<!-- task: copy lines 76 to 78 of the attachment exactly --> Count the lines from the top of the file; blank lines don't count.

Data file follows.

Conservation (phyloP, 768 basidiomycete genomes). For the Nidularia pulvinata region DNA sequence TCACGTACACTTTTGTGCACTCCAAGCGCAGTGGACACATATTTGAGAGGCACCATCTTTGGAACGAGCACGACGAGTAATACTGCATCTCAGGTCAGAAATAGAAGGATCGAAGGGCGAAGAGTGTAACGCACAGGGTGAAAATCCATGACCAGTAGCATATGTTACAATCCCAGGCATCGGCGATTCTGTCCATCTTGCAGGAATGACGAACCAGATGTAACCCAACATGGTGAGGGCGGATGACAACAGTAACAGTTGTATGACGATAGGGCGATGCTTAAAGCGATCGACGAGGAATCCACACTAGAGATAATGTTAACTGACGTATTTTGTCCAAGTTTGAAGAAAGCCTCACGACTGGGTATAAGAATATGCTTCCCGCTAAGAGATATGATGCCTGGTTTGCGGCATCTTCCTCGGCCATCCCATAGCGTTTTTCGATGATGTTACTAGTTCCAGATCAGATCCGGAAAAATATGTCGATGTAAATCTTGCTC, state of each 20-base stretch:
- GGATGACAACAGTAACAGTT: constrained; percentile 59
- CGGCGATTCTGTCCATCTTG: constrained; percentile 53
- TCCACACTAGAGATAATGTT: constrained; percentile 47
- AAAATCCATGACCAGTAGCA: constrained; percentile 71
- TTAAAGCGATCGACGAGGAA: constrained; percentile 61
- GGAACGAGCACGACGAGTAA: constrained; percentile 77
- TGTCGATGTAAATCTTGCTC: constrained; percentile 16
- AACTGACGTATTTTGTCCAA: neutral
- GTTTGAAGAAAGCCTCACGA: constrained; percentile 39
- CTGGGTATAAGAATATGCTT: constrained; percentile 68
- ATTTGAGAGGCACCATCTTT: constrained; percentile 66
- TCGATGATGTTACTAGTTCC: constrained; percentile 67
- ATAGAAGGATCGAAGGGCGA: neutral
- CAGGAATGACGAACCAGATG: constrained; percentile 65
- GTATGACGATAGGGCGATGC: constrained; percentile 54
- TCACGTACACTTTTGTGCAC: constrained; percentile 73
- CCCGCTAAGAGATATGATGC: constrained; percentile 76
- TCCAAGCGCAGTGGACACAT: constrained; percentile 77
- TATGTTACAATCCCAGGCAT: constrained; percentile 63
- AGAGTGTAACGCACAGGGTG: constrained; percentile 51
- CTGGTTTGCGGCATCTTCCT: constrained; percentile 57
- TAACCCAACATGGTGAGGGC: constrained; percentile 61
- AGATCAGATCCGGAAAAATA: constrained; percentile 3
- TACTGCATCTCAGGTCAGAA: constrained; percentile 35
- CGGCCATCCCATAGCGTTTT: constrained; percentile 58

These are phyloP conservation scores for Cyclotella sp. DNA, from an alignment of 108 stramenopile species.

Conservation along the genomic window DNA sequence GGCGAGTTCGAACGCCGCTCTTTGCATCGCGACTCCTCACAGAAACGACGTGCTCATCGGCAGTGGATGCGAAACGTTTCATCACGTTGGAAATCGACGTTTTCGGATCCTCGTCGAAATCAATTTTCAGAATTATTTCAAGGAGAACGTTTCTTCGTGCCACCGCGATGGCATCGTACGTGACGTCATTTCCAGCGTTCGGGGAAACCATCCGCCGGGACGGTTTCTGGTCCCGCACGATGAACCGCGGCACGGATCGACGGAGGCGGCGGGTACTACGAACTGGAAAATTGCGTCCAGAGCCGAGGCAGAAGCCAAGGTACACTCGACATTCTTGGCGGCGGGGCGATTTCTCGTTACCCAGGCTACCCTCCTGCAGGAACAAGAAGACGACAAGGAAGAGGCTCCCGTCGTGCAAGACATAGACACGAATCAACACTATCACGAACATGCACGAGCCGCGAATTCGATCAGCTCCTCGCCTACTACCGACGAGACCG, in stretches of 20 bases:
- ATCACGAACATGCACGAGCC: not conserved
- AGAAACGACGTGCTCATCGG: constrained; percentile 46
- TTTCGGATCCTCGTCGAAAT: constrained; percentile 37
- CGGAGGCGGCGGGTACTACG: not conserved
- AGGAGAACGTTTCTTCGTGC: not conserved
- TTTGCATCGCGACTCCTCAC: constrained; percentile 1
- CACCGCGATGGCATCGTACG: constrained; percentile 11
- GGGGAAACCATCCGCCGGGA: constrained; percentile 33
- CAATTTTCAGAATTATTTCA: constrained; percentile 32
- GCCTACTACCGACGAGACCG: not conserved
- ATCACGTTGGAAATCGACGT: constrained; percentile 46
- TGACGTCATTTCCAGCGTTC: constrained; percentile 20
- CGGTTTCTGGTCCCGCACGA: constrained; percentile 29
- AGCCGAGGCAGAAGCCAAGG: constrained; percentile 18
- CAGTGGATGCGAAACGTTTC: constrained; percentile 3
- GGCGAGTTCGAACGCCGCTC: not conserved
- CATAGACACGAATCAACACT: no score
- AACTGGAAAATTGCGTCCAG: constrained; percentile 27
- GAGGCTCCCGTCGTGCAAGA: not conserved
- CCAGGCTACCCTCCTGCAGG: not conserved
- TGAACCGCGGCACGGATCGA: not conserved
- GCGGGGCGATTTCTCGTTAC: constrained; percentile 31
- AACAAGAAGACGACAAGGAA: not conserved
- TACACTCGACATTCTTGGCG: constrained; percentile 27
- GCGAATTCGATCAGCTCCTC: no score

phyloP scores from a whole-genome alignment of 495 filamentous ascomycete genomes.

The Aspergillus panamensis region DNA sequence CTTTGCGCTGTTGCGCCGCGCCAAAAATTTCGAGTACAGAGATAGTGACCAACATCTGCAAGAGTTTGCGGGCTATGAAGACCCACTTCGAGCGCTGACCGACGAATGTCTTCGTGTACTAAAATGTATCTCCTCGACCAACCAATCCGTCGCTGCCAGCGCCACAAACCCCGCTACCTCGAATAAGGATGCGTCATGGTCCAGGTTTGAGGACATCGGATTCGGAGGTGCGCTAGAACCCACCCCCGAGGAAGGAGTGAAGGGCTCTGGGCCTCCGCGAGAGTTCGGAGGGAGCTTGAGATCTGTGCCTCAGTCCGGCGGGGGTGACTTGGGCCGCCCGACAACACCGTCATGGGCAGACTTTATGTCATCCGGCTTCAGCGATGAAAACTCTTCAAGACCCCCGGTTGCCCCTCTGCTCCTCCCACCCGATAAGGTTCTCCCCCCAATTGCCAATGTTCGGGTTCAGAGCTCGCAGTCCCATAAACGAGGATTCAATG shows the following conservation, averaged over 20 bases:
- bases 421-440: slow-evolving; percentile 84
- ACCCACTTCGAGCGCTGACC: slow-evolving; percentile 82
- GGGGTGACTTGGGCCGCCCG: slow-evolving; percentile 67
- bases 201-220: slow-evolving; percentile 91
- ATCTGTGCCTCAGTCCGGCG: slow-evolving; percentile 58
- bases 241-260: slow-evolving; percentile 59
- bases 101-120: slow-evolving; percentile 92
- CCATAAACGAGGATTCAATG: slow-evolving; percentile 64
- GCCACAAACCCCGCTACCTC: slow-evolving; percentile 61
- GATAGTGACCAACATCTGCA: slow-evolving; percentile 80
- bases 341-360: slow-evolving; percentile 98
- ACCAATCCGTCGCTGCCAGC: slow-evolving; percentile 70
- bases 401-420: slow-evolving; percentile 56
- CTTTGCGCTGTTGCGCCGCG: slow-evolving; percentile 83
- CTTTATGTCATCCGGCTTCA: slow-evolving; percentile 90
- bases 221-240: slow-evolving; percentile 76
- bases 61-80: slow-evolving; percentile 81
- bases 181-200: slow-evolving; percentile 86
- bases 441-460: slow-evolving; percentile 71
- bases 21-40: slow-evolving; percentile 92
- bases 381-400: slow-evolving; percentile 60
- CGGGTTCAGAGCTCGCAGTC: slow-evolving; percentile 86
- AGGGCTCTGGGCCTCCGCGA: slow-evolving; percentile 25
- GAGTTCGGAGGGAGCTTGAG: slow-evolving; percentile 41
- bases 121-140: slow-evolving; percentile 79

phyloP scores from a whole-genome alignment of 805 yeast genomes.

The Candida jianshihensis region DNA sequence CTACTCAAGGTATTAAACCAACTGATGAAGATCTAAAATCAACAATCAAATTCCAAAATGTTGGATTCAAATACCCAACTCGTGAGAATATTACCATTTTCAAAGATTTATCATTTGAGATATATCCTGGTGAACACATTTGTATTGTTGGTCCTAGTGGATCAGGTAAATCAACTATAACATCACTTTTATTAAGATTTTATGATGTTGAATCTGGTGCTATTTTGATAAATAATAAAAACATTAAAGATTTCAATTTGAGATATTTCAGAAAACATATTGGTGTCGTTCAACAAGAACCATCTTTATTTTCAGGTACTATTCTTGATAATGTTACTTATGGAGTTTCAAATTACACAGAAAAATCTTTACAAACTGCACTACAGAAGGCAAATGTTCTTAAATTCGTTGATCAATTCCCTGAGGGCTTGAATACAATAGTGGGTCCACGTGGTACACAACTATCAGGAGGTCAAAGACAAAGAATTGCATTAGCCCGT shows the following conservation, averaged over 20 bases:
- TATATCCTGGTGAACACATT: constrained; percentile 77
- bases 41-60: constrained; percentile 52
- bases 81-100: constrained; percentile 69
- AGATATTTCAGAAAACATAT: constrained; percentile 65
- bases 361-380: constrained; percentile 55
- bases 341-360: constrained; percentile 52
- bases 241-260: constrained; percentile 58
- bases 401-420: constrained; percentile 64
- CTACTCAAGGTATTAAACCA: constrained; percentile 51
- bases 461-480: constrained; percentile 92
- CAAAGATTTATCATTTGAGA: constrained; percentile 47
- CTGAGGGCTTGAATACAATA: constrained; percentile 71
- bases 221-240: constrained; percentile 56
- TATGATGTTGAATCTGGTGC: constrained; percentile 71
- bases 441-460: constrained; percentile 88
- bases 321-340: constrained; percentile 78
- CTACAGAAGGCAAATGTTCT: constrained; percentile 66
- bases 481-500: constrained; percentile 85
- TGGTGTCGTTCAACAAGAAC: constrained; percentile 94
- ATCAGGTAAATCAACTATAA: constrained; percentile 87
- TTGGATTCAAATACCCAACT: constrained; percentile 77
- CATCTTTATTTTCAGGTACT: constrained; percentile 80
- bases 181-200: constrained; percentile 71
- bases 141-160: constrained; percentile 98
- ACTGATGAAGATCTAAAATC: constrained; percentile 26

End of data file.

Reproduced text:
- bases 381-400: slow-evolving; percentile 60
- CGGGTTCAGAGCTCGCAGTC: slow-evolving; percentile 86
- AGGGCTCTGGGCCTCCGCGA: slow-evolving; percentile 25